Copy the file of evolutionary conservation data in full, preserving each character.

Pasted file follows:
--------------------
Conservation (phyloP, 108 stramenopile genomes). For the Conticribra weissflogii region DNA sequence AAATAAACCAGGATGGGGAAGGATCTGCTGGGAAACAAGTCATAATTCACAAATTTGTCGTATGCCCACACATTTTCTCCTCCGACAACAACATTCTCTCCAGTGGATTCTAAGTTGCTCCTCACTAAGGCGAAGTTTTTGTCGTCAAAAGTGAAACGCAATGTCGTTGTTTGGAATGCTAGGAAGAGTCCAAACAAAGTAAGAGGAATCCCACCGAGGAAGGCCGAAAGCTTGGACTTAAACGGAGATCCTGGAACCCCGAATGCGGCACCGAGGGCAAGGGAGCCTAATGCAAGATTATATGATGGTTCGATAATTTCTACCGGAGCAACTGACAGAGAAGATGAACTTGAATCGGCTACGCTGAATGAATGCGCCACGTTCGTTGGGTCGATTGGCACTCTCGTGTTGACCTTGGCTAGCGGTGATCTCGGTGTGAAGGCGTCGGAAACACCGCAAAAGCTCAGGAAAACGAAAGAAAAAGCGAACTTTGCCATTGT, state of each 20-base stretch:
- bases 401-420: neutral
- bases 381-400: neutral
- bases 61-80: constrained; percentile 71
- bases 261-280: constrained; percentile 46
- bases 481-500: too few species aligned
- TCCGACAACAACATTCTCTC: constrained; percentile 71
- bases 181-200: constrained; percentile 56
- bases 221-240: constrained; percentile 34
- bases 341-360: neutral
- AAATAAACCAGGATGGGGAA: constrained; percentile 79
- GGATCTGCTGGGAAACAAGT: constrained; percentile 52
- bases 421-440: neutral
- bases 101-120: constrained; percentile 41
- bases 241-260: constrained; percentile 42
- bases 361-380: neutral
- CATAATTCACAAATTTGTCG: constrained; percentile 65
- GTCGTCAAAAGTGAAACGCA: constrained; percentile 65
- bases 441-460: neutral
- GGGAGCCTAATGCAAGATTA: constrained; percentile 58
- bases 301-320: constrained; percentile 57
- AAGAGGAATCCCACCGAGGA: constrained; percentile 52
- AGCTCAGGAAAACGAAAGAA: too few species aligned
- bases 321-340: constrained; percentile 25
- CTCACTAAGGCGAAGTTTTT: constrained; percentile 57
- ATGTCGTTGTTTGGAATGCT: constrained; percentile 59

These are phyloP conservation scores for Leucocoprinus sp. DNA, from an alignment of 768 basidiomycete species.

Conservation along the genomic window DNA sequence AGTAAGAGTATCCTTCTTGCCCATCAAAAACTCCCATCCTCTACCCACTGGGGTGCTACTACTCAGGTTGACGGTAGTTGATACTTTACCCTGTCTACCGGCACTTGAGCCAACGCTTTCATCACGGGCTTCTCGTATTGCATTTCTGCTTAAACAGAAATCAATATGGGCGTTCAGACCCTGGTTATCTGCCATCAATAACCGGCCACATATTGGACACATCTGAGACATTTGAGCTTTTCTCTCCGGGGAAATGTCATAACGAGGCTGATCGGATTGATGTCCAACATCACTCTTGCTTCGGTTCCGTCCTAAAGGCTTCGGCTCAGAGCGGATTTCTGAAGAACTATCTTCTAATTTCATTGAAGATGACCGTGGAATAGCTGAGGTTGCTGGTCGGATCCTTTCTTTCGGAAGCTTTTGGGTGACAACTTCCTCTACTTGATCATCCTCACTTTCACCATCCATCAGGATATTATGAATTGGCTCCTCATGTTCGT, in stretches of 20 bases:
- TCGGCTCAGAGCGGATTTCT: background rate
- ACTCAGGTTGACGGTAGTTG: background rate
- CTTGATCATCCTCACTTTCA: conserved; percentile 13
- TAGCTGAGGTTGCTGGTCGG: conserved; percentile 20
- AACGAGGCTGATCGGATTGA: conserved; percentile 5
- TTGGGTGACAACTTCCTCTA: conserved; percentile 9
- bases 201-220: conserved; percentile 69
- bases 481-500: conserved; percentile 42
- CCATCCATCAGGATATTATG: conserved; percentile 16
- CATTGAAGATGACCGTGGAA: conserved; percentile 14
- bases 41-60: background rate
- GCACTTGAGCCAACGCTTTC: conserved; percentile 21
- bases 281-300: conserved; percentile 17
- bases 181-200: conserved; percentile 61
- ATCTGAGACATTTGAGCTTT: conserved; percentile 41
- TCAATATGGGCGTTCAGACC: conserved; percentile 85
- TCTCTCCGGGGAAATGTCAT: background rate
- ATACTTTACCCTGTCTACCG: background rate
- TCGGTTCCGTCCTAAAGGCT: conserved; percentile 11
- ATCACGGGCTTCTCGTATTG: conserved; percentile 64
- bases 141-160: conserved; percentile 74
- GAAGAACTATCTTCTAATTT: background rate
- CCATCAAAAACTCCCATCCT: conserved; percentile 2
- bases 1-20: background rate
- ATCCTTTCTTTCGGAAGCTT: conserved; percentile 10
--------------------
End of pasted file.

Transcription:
Conservation (phyloP, 108 stramenopile genomes). For the Conticribra weissflogii region DNA sequence AAATAAACCAGGATGGGGAAGGATCTGCTGGGAAACAAGTCATAATTCACAAATTTGTCGTATGCCCACACATTTTCTCCTCCGACAACAACATTCTCTCCAGTGGATTCTAAGTTGCTCCTCACTAAGGCGAAGTTTTTGTCGTCAAAAGTGAAACGCAATGTCGTTGTTTGGAATGCTAGGAAGAGTCCAAACAAAGTAAGAGGAATCCCACCGAGGAAGGCCGAAAGCTTGGACTTAAACGGAGATCCTGGAACCCCGAATGCGGCACCGAGGGCAAGGGAGCCTAATGCAAGATTATATGATGGTTCGATAATTTCTACCGGAGCAACTGACAGAGAAGATGAACTTGAATCGGCTACGCTGAATGAATGCGCCACGTTCGTTGGGTCGATTGGCACTCTCGTGTTGACCTTGGCTAGCGGTGATCTCGGTGTGAAGGCGTCGGAAACACCGCAAAAGCTCAGGAAAACGAAAGAAAAAGCGAACTTTGCCATTGT, state of each 20-base stretch:
- bases 401-420: neutral
- bases 381-400: neutral
- bases 61-80: constrained; percentile 71
- bases 261-280: constrained; percentile 46
- bases 481-500: too few species aligned
- TCCGACAACAACATTCTCTC: constrained; percentile 71
- bases 181-200: constrained; percentile 56
- bases 221-240: constrained; percentile 34
- bases 341-360: neutral
- AAATAAACCAGGATGGGGAA: constrained; percentile 79
- GGATCTGCTGGGAAACAAGT: constrained; percentile 52
- bases 421-440: neutral
- bases 101-120: constrained; percentile 41
- bases 241-260: constrained; percentile 42
- bases 361-380: neutral
- CATAATTCACAAATTTGTCG: constrained; percentile 65
- GTCGTCAAAAGTGAAACGCA: constrained; percentile 65
- bases 441-460: neutral
- GGGAGCCTAATGCAAGATTA: constrained; percentile 58
- bases 301-320: constrained; percentile 57
- AAGAGGAATCCCACCGAGGA: constrained; percentile 52
- AGCTCAGGAAAACGAAAGAA: too few species aligned
- bases 321-340: constrained; percentile 25
- CTCACTAAGGCGAAGTTTTT: constrained; percentile 57
- ATGTCGTTGTTTGGAATGCT: constrained; percentile 59

These are phyloP conservation scores for Leucocoprinus sp. DNA, from an alignment of 768 basidiomycete species.

Conservation along the genomic window DNA sequence AGTAAGAGTATCCTTCTTGCCCATCAAAAACTCCCATCCTCTACCCACTGGGGTGCTACTACTCAGGTTGACGGTAGTTGATACTTTACCCTGTCTACCGGCACTTGAGCCAACGCTTTCATCACGGGCTTCTCGTATTGCATTTCTGCTTAAACAGAAATCAATATGGGCGTTCAGACCCTGGTTATCTGCCATCAATAACCGGCCACATATTGGACACATCTGAGACATTTGAGCTTTTCTCTCCGGGGAAATGTCATAACGAGGCTGATCGGATTGATGTCCAACATCACTCTTGCTTCGGTTCCGTCCTAAAGGCTTCGGCTCAGAGCGGATTTCTGAAGAACTATCTTCTAATTTCATTGAAGATGACCGTGGAATAGCTGAGGTTGCTGGTCGGATCCTTTCTTTCGGAAGCTTTTGGGTGACAACTTCCTCTACTTGATCATCCTCACTTTCACCATCCATCAGGATATTATGAATTGGCTCCTCATGTTCGT, in stretches of 20 bases:
- TCGGCTCAGAGCGGATTTCT: background rate
- ACTCAGGTTGACGGTAGTTG: background rate
- CTTGATCATCCTCACTTTCA: conserved; percentile 13
- TAGCTGAGGTTGCTGGTCGG: conserved; percentile 20
- AACGAGGCTGATCGGATTGA: conserved; percentile 5
- TTGGGTGACAACTTCCTCTA: conserved; percentile 9
- bases 201-220: conserved; percentile 69
- bases 481-500: conserved; percentile 42
- CCATCCATCAGGATATTATG: conserved; percentile 16
- CATTGAAGATGACCGTGGAA: conserved; percentile 14
- bases 41-60: background rate
- GCACTTGAGCCAACGCTTTC: conserved; percentile 21
- bases 281-300: conserved; percentile 17
- bases 181-200: conserved; percentile 61
- ATCTGAGACATTTGAGCTTT: conserved; percentile 41
- TCAATATGGGCGTTCAGACC: conserved; percentile 85
- TCTCTCCGGGGAAATGTCAT: background rate
- ATACTTTACCCTGTCTACCG: background rate
- TCGGTTCCGTCCTAAAGGCT: conserved; percentile 11
- ATCACGGGCTTCTCGTATTG: conserved; percentile 64
- bases 141-160: conserved; percentile 74
- GAAGAACTATCTTCTAATTT: background rate
- CCATCAAAAACTCCCATCCT: conserved; percentile 2
- bases 1-20: background rate
- ATCCTTTCTTTCGGAAGCTT: conserved; percentile 10